Network Rail have been fined £4m and ordered to pay £118,052 for the Grayrigg derailment, which killed one person and injured 86 others. The company, which is responsible for safe upkeep of railways, faced an unlimited fine for catalogue of safety failures in the lead-up to the crash in Cumbria in 2007.
Margaret Masson, 84, from Glasgow, died from multiple injuries after the Virgin Pendolino London to Glasgow express train crashed on the West Coast Main line near Kendal. The 300-tonne train derailed at 95mph when it hit a faulty set of points.
South Lakes MP Tim Farron has welcomed news that Network Rail have been fined £4 million for breaching the Health & Safety at Work Act over the Cumbrian rail crash. Commenting Tim said:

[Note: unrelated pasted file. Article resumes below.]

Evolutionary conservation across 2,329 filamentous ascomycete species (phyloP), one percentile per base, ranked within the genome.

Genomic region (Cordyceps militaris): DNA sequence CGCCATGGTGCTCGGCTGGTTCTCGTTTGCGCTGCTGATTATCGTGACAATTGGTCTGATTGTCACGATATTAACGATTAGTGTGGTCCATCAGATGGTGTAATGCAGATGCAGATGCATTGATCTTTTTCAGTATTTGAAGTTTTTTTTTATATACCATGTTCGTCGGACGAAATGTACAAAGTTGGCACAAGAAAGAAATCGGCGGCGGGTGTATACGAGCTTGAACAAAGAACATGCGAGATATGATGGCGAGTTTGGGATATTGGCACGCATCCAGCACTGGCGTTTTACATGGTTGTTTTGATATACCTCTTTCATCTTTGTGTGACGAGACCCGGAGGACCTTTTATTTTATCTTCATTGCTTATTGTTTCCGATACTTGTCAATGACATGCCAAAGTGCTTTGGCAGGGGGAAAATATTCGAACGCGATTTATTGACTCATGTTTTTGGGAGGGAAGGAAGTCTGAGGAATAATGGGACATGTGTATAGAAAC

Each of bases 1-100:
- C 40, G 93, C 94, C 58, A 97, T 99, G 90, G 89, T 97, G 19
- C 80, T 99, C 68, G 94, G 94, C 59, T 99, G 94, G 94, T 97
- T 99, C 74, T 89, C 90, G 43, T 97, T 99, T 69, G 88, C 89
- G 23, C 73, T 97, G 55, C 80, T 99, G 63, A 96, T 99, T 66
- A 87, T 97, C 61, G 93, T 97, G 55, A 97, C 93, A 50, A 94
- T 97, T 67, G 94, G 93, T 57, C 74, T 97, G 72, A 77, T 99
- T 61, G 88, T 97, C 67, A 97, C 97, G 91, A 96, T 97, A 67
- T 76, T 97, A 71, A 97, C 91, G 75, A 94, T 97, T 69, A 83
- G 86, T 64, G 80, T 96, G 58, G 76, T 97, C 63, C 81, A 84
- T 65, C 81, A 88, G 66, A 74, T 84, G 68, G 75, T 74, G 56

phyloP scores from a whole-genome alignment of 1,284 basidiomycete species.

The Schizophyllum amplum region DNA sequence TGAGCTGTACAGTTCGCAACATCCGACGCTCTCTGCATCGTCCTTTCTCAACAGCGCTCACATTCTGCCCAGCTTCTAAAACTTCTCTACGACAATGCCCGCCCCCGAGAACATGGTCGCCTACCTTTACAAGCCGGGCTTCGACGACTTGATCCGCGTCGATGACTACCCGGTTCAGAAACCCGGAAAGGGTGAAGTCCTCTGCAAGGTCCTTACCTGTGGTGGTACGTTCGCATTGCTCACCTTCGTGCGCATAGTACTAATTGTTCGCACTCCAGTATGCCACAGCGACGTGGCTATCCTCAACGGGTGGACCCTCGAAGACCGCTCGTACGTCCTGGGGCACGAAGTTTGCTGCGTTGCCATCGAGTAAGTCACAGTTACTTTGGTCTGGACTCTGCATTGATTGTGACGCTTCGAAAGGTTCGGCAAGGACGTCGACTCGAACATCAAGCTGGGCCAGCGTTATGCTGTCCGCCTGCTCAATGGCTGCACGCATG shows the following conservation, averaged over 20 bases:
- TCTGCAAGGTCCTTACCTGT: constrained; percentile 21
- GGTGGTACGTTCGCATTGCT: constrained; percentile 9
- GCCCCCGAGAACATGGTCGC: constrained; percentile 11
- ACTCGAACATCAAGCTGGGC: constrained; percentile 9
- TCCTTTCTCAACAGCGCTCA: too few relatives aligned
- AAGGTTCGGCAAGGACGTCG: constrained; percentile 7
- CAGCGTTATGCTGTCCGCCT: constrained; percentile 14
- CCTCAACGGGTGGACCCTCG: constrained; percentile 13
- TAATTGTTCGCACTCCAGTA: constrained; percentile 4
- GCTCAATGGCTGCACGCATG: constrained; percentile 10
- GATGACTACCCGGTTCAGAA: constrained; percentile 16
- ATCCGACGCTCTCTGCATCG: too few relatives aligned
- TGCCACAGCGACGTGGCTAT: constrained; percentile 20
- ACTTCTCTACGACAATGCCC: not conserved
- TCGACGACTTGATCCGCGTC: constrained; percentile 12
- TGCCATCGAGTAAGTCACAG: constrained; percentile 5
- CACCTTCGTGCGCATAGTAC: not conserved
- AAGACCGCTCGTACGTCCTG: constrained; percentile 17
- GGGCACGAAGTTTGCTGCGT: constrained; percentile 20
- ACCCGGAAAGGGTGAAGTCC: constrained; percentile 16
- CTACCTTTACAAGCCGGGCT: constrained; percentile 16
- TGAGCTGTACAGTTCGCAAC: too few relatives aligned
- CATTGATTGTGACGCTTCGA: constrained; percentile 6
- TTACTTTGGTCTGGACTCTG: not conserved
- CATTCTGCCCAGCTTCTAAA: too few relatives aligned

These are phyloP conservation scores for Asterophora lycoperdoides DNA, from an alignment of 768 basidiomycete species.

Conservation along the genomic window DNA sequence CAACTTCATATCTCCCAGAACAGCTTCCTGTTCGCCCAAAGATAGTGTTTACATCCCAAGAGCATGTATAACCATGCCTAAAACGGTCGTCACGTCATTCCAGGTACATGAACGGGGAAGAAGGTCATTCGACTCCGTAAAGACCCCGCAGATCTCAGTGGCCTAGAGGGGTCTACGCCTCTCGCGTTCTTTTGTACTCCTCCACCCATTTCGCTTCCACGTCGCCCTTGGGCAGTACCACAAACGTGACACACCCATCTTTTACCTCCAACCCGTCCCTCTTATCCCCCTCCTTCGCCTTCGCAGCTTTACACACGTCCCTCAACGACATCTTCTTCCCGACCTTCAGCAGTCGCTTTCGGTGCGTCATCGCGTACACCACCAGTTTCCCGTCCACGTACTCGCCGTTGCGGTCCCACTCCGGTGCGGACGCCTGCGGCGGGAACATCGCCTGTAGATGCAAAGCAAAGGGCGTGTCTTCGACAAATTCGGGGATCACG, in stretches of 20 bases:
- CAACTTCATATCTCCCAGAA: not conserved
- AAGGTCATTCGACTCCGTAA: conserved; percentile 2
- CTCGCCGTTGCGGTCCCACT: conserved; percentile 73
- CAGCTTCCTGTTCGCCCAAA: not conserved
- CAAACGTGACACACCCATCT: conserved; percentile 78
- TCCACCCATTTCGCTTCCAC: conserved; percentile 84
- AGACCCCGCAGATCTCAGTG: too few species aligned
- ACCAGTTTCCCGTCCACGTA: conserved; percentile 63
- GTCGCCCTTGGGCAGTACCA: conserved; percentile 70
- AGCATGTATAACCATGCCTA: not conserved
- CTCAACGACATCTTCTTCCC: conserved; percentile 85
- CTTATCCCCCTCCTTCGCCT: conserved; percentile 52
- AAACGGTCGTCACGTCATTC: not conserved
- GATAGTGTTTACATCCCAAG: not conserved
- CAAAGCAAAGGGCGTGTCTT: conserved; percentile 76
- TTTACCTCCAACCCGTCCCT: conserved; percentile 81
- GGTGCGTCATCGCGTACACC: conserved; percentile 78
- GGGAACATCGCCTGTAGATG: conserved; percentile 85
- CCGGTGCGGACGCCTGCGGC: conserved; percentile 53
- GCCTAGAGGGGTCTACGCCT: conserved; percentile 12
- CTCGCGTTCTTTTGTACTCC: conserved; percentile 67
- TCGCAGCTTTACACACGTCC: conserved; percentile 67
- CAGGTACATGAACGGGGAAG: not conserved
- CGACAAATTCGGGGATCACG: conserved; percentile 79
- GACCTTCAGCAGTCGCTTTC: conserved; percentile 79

The Office of Rail regulation said the sentencing marks the end of the rail regulators criminal prosecution against Network rail. In a statement they said:
Last year, an inquest in Kendal found poorly maintained points were to blame for causing Mrs Masson's death. The train went over a "degraded" set of points at 92mph and careered down an embankment, leaving 88 people injured.
The Inquest also noted that there were 700 additional points failures in February 2007 alone along the line from Motherwell toCrewe.
Last month Network Rail was fined £1 million for safety breaches after the 2005 deaths of two schoolgirls at a level crossing in Essex and paid a £3 million fine last year for the Potters Bar disaster in 2002 which left seven dead.
There have been protests outside Preston Crown Court by the RMT today.
Network Rail pleaded guilty to a string of health and safety breaches. Below Helen Ford explains the events leading up to Network rail's prosecution.